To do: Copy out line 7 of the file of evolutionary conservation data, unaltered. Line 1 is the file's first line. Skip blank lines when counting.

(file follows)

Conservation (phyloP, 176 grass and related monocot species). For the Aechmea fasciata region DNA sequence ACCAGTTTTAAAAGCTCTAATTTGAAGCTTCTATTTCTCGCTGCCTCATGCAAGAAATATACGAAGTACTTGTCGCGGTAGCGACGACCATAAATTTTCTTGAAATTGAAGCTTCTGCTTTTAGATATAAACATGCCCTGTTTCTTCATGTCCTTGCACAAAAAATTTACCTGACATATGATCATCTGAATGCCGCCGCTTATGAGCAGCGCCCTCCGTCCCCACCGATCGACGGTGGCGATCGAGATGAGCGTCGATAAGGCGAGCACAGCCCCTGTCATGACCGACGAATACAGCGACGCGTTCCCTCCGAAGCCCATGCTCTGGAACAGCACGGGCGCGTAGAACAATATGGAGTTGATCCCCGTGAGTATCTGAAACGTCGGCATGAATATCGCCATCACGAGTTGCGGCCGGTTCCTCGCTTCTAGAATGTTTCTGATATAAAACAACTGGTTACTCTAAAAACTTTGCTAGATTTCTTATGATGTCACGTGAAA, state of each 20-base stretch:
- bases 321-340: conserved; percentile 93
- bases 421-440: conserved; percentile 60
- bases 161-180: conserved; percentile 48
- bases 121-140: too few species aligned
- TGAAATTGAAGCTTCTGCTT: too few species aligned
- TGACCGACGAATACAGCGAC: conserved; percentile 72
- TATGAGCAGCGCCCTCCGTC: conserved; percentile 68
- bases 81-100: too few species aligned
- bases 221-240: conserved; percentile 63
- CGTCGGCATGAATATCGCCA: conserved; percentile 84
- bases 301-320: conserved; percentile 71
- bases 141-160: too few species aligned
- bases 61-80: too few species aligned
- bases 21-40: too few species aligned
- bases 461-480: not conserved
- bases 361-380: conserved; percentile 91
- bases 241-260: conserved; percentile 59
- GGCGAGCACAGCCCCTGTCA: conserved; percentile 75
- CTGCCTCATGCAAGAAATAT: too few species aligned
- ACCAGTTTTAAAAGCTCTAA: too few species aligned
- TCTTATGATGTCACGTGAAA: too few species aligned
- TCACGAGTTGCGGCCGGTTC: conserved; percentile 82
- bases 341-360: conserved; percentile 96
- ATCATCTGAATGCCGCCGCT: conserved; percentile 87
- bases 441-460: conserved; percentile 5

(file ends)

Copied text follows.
- TGACCGACGAATACAGCGAC: conserved; percentile 72